“The extent and nature of an easement is determined from the use made of the property during the prescriptive period, and the width of the public highway acquired by prescription must be determined as a question of fact by the character and extent of the use or the amount dedicated to public use, but it may be more or less than the width of a public highway as prescribed by statute.” Olson v. Bonham, 212 Neb. 548, 324 N.W.2d 260 (1982)
In the General Statues of 1873, Chapter 67, Sec. 3, the width of all public roads was established with the requirement that “All county, state, and other public roads shall have a width of sixty-six feet…” Plischke v. Jameson, 180 Neb. 803, 146 N.W.2d 223 (1966); See also 1971 Att’y Gen. Op. No. 65. This width requirement originally appeared in Chapter XLVII, Section 3, Revised Statutes of 1866 and continued to be the law until 1903, when the Section was amended, as found in c. 78, section 2, Laws of Nebraska, 1903 to read that “all public roads shall have a width of not less than 40 feet nor more than 66 feet to be determined by the County Board.” This provision remained essentially the same for a number of years, and appeared in the original 1943 statutory revision as Section 39-104, R.S. 1943. Then a substantial recodification of the highway laws occurred and in c. 155, Art. IV, Section 2(2)(a), Laws of Nebraska 1957, provided that the right-of-way for county roads should be of such width as was deemed necessary by the County Board. 1971 Att’y Gen. Op. No. 65. This provision is still found in Section 39-1702 of the Nebraska Revised Statutes.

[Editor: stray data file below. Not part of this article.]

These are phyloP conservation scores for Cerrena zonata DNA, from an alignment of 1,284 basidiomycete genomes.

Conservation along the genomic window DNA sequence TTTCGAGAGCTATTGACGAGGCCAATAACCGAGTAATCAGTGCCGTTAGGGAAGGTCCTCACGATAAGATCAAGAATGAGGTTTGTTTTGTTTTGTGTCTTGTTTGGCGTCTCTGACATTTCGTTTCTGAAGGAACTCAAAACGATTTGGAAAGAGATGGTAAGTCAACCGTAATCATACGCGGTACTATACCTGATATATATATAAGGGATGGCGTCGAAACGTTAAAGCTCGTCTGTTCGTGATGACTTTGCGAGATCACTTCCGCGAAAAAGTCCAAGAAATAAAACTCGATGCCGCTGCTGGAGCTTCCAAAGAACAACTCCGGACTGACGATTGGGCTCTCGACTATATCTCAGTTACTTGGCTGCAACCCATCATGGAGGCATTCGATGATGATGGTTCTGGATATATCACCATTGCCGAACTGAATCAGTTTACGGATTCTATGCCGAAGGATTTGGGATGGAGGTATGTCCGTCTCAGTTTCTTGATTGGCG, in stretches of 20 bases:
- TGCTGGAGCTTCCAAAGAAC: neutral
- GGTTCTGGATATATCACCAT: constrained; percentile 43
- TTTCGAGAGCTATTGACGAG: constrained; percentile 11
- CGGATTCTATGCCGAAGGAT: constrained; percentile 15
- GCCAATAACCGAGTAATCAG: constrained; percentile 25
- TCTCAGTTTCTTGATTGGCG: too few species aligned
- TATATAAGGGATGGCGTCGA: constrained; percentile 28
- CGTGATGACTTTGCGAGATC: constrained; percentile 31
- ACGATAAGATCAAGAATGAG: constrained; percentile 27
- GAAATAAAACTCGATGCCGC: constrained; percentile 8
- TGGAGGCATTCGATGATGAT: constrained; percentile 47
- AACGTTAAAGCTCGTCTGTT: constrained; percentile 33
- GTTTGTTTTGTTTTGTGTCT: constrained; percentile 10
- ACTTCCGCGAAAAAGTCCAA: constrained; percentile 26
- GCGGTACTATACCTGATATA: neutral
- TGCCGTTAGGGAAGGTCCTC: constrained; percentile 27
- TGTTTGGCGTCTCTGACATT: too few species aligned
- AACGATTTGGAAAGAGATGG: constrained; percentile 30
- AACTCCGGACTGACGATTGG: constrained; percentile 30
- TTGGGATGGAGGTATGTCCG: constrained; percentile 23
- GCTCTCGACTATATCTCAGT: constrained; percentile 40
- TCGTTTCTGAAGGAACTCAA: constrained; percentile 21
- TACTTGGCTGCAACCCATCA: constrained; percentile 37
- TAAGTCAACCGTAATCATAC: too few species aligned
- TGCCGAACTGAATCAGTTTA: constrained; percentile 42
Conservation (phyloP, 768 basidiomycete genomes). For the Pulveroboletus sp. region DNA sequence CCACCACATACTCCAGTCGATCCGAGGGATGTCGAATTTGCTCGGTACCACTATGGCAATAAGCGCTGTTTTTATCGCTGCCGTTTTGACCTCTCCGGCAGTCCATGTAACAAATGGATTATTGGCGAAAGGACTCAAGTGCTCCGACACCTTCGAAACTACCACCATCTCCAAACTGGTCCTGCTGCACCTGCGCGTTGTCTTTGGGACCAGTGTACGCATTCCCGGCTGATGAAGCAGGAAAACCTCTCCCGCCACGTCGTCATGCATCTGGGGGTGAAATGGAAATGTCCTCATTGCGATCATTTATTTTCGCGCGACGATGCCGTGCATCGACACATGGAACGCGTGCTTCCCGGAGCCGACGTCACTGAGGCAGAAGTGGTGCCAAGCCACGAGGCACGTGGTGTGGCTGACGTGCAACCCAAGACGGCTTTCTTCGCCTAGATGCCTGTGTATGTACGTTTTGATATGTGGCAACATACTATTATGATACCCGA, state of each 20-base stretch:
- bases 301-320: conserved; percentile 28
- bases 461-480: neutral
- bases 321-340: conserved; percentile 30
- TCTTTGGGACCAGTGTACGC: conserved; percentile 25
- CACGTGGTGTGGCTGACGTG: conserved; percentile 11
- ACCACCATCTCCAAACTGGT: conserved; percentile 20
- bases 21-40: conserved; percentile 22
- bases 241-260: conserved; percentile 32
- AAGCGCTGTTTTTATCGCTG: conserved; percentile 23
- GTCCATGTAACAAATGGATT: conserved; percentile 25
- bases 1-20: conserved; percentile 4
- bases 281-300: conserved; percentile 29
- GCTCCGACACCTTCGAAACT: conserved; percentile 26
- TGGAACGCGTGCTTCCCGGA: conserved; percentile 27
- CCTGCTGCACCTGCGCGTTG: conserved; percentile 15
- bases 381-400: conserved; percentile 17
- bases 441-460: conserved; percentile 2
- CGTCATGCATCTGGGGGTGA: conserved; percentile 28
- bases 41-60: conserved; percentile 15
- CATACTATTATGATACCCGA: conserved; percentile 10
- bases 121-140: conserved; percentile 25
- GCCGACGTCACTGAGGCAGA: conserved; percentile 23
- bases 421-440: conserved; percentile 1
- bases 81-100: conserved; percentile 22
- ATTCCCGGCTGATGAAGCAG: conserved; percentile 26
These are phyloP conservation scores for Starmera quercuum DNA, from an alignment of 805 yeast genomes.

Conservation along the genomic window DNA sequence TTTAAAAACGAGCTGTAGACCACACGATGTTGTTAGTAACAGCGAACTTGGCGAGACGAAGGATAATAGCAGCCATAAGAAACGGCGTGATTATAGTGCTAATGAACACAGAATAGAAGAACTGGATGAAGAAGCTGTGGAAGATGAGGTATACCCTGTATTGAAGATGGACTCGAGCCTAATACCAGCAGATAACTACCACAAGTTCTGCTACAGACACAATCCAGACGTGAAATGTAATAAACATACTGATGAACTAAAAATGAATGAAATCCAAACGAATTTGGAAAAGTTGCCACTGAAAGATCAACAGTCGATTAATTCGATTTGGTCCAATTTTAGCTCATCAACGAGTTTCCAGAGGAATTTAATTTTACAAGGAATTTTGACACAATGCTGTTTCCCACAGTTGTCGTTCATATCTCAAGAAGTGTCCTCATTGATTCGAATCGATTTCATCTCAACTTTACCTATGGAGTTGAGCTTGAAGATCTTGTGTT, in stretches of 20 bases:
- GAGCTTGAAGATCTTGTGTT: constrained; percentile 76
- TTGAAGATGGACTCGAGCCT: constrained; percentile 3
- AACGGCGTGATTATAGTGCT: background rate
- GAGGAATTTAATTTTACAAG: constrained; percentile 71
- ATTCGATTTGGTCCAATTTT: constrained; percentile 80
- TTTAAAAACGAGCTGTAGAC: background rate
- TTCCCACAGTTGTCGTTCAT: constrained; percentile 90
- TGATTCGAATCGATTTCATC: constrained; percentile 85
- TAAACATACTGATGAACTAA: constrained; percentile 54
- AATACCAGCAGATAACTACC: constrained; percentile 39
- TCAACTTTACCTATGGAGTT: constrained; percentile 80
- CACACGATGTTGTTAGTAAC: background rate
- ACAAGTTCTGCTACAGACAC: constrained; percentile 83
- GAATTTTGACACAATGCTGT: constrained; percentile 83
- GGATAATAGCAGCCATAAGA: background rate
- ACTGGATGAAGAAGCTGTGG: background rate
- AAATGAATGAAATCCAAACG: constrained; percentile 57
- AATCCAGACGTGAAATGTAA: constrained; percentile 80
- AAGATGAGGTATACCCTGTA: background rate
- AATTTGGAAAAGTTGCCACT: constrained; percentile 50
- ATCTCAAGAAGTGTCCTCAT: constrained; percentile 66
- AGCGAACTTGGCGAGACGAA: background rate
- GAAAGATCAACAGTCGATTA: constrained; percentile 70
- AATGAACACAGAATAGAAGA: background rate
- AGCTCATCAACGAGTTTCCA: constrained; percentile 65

“Extent,” within the term extent of easement claimed in land as right-of-way for a road, means the width. If the public has acquired the right to a highway by prescription, it is not limited in width to the actual beaten path, but the right extends to such width as is reasonably necessary for public travel. Olson v. Bonham, 212 Neb. 548, 324 N.W.2d 260 (1982); State ex rel. Game, Forestation & Parks Comm’n, 168 Neb. 805, 97 N.W.2d 535 (1959).
‘If the public has acquired the right to a highway by prescription, it is not limited in width to the actual beaten path but the right extends to such width as is reasonably necessary for public travel.’ Plischke v. Jameson, 180 Neb. 803, 146 N.W.2d 223 (1966); (quoting, State ex rel. Game, Forestation & Parks Comm’n v. Hull, 168 Neb. 805, 97 N.W.2d 535 (1959)).
In Bredehoft v. County of Platte, 167 Neb. 603, 94 N.W.2d 18 (1959), the owners of land adjoining a public highway regularly established by the county in 1895 under the statute then in effect, requiring all public roads to be 66 feet wide, could not acquire any prescriptive right to any portion of roadway adverse to the county, regardless of the maintenance of fences so as to enclose a portion of the roadway with adjoining land.